Another Kenny Roberts Story

WELL THEN WHY DO YOU EVEN LIVE IN WISCONSIN? Roberts asks. All eyes on me.


DEAN ADAMS
Warren’s carbs, at about the midpoint of his quest for answers, on a KR3 two-stroke engine.

We’re in KR’s expansive, luxurious motorhome sitting in his driveway in Hickmann and the talk is fast. It was like 109 degrees a few hours earlier but now it’s time to relax.

Roberts is pretty comfortable in the motorhome so we don’t go into the house. The local “friends of Kenny” troupe are seated on the plush leather; Bub Monaco, Chuckie, Big Mike, both of Monaco’s fast kids are there, as is Roberts’ wife Tomo. It’s bench racing at its finest. But Roberts is in one of his moods–he challenges every notion or perceived fact that comes up.

I am smart enough to know to keep my head down and let everyone else walk right into the verbal wood chipper. About ten minutes ago I brought up the late engineer and Roberts’ friend Warren Willing. I’d interviewed Warren a few times so I mentioned that Warren said that he loved working at Team Roberts in the glory days of their two-stroke GP program and the four-stroke KR5 effort because it was like starting with a blank sheet of paper. Anything was possible. Warren said it was refreshing that he could try to fix things that had bothered him about motorcycle design.

“And he did,” Roberts says. “Everything. He tried every single thing he could come up with. Did he tell you about the carburetor project?” he asks.

Uh, no.

Roberts tells the story about Warren Willing being frustrated by the then-current offerings from Mikuni and Kehin and his long-harbored suspicion that all modern carburetors were designed poorly. So, when the Modenas KR3 bike was designed, Warren decided that he’d start at ground zero on the carbs for the new 500cc two-stroke V3 engine. The first carbs that Warren designed were almost unrecognizable as carbs; they were a block of aluminum with a intricate power-valve and fuel pump—almost fuel injection but not quite. Roberts explains that he gave Warren a clean sheet of paper and let him go. They were moto-pirates: take no prisoners! Reject current engineering conventional wisdom! Shove it in their faces!

Did he ever make a conventional carburetor? I ask.

“He tried everything,” Roberts says, this time a little louder because clearly I did not hear him say EVERYTHING the first time.

He built so many different carburetors and systems or had the KR engineering department draw up basically every  conceivable way to deliver fuel to a two-stroke engine short of fuel injection. “In the end, Warren was happy because he had been able to try all of his induction ideas and was able to, kind of, cancel them all out.”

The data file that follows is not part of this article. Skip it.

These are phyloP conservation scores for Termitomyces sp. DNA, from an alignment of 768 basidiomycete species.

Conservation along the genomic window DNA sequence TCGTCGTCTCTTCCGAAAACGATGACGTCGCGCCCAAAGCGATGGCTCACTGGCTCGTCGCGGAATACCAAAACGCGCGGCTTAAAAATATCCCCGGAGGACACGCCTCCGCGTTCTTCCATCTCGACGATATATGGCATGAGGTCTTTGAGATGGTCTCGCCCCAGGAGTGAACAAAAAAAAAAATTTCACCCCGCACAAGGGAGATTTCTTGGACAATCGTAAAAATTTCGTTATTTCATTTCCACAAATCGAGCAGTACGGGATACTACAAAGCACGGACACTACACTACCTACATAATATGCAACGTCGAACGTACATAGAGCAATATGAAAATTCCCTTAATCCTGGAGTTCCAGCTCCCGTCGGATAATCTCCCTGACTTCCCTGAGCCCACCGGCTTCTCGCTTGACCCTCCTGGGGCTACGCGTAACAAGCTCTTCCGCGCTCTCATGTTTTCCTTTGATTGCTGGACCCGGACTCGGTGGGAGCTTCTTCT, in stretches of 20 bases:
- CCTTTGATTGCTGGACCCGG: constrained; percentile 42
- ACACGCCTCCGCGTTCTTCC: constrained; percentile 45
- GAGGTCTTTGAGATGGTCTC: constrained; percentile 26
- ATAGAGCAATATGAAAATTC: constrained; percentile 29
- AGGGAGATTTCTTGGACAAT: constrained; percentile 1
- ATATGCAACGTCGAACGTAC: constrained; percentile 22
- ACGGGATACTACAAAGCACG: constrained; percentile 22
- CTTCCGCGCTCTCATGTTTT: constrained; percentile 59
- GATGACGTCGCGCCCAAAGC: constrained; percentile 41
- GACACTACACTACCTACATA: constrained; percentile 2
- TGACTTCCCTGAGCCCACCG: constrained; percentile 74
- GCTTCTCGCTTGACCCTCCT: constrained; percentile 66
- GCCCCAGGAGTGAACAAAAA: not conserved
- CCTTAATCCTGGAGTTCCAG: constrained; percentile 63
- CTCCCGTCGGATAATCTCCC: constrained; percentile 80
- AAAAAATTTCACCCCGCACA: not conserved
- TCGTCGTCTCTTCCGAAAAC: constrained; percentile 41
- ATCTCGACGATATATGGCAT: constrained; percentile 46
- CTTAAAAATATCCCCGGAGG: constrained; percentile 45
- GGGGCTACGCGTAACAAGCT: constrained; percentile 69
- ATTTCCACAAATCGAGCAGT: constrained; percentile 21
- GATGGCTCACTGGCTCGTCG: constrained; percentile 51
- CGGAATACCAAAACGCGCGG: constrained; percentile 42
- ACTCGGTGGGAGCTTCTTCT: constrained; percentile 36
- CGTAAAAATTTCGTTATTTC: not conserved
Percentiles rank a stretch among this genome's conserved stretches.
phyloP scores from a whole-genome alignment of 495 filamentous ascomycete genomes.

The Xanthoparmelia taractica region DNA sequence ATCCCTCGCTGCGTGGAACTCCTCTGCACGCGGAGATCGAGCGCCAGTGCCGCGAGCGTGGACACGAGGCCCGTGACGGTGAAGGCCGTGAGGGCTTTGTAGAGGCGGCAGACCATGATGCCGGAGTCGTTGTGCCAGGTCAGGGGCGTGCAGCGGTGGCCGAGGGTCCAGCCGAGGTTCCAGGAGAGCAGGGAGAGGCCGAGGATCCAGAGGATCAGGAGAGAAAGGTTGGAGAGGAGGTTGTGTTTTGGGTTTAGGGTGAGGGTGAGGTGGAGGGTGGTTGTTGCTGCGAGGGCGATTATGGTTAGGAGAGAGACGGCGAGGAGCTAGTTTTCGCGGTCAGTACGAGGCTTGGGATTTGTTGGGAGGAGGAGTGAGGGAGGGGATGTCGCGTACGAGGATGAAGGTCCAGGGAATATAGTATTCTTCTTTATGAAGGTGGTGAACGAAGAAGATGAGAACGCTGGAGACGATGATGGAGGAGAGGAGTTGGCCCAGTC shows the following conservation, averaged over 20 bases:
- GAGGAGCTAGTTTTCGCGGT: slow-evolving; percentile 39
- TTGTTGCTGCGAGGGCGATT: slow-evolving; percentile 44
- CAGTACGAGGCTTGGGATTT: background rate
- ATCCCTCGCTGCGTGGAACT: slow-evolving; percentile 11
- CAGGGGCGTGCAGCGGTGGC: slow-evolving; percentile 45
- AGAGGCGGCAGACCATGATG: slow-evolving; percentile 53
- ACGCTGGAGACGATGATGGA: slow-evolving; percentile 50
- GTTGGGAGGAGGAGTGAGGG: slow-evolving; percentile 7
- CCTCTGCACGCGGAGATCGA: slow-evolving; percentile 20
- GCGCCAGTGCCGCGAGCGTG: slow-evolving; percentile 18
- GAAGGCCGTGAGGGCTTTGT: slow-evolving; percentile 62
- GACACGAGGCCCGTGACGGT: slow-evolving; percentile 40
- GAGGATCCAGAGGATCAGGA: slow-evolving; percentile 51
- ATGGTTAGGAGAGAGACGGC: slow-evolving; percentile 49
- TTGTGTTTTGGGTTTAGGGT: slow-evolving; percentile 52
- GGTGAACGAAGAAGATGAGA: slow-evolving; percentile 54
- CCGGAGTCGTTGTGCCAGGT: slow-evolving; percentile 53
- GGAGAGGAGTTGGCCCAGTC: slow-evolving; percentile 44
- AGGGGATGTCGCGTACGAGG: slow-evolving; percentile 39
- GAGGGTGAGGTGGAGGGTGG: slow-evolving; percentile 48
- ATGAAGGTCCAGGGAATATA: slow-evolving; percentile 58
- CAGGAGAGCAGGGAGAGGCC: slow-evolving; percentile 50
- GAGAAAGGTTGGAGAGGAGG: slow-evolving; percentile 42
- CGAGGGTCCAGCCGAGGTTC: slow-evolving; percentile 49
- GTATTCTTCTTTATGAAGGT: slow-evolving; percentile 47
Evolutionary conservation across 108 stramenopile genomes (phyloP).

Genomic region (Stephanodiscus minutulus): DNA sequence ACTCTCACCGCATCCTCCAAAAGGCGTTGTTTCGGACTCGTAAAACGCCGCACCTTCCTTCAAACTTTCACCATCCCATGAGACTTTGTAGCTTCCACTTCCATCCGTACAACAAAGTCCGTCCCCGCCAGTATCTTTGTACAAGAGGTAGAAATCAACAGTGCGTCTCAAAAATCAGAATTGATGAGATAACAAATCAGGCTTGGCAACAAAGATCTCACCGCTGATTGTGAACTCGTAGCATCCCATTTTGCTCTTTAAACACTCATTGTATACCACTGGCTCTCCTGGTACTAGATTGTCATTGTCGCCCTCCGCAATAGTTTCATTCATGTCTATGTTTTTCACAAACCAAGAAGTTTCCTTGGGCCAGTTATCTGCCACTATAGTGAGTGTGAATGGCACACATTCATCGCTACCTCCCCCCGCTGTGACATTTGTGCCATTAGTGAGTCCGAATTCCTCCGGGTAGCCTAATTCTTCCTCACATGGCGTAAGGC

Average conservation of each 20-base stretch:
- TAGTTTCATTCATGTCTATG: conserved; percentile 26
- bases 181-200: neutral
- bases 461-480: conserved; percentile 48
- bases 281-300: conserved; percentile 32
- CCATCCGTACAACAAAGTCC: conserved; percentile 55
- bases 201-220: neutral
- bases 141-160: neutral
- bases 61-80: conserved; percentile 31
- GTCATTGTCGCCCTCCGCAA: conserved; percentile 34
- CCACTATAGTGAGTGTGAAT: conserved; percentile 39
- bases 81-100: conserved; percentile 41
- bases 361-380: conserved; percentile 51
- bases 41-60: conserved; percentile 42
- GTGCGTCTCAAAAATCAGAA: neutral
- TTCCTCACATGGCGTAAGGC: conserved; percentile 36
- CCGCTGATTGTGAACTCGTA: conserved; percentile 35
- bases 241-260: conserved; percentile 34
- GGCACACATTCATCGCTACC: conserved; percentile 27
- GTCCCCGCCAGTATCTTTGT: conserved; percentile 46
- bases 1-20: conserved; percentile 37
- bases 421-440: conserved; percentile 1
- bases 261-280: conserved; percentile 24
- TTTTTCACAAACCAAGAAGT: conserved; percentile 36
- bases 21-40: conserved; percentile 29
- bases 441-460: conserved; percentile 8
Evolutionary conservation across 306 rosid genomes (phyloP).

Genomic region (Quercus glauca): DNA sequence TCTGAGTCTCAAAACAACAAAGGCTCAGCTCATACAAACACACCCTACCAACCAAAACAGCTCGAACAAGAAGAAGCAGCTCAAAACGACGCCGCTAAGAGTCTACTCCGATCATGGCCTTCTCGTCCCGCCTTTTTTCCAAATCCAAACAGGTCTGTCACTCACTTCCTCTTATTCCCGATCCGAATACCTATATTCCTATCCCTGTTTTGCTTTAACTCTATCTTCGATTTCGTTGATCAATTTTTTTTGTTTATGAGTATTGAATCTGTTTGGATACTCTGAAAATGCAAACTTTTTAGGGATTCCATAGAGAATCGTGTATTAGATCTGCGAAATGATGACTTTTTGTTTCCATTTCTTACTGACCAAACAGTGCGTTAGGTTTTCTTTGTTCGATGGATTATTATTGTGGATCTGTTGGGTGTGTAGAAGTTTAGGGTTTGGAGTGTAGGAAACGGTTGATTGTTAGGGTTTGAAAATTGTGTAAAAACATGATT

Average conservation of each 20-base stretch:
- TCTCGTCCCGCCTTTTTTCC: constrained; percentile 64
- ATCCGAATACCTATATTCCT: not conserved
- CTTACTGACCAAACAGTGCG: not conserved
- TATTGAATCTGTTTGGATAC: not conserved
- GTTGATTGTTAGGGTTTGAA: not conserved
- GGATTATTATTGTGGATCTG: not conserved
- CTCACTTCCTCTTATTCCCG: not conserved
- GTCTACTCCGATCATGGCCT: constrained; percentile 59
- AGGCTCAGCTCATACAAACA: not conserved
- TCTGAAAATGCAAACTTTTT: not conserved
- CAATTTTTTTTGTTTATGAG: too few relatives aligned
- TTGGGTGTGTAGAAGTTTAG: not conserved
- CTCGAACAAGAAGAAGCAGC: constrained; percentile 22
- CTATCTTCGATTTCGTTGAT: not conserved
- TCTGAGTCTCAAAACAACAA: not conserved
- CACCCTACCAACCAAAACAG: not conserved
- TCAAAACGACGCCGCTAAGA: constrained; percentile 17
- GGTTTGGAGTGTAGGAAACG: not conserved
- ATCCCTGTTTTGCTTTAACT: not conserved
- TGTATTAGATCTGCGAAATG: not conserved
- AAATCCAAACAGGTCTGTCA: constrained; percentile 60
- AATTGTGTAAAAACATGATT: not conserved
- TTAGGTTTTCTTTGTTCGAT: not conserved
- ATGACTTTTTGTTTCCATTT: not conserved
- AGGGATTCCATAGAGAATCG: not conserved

Lines were drawn through a punch list of carburetor ideas that Willing had scribbled down. “We should have just bought Mikunis, and later we did, but Warren thought there was something there.”

“Was that the $100,000 carb project?,” someone else asks Roberts. He looks at them blank-faced but says nothing.

Someone else gets misty-eyed about the former two-stroke era and how it really was a shame when four-strokes took over, because the sound of the two stroke is so seductive, the power intoxicating. Roberts is not nostalgic as a rule and he slices through the bench racing romance with one razor-sharp question/statement. “Well, what would have happened if they gave us (the two-stroke teams) the same capacity as the four-strokes?”

A 1000cc two stroke V-4. Hmm. It is an interesting thought: a 1000cc two-stroke engine controlled by ECU and traction control. That would have been something.

They make snowmobiles with big two stroke engines in them, someone else says to Roberts. Fuel injected, and controlled by an ECU, they are shriekingly fast and bad-ass. It is said.

“Don’t they make snowmobiles with 750cc two-stroke engines in them?” Roberts asks. I look up to see who he is asking for this information and am surprised when I realize that Roberts is asking me.

I go with the bold truth: I have no idea, I tell him, not a clue. I have never ridden a snowmobile in my life. I’m a motorcyclist. I’m sure riding a snowmobile is a very enjoyable pastime, going 90 mph on bitter cold trails that make the Isle of Man TT course look like safe. Just not to me.

WELL, THEN, WHY DO YOU EVEN LIVE IN WISCONSIN? Roberts asks. All eyes on me.

I don’t, I explain, I live in Minnesota.

Roberts rolls his eyes and you can see the ‘why do I hang out with idiots?’ notion cross through his brain.

He switches gears, hard and fast. “Did you ever finish your RZ350?”, he asks me. I did, I tell him, thanks again for the help.

“We were going to make a Proton club race bike that would have been kind of a modern RZ350,” he says. “400cc two-stroke twin with modern chassis and electronics.”

What happened with that, I ask, remembering for a while that Roberts and his friend Sparky Edmonson were brainstorming that project as an off-shoot of Team Roberts.

“The executive at Proton who was going to sign off on it got killed in a helicopter crash,” Roberts says, and looks out the motorhome window. It is quiet.

 


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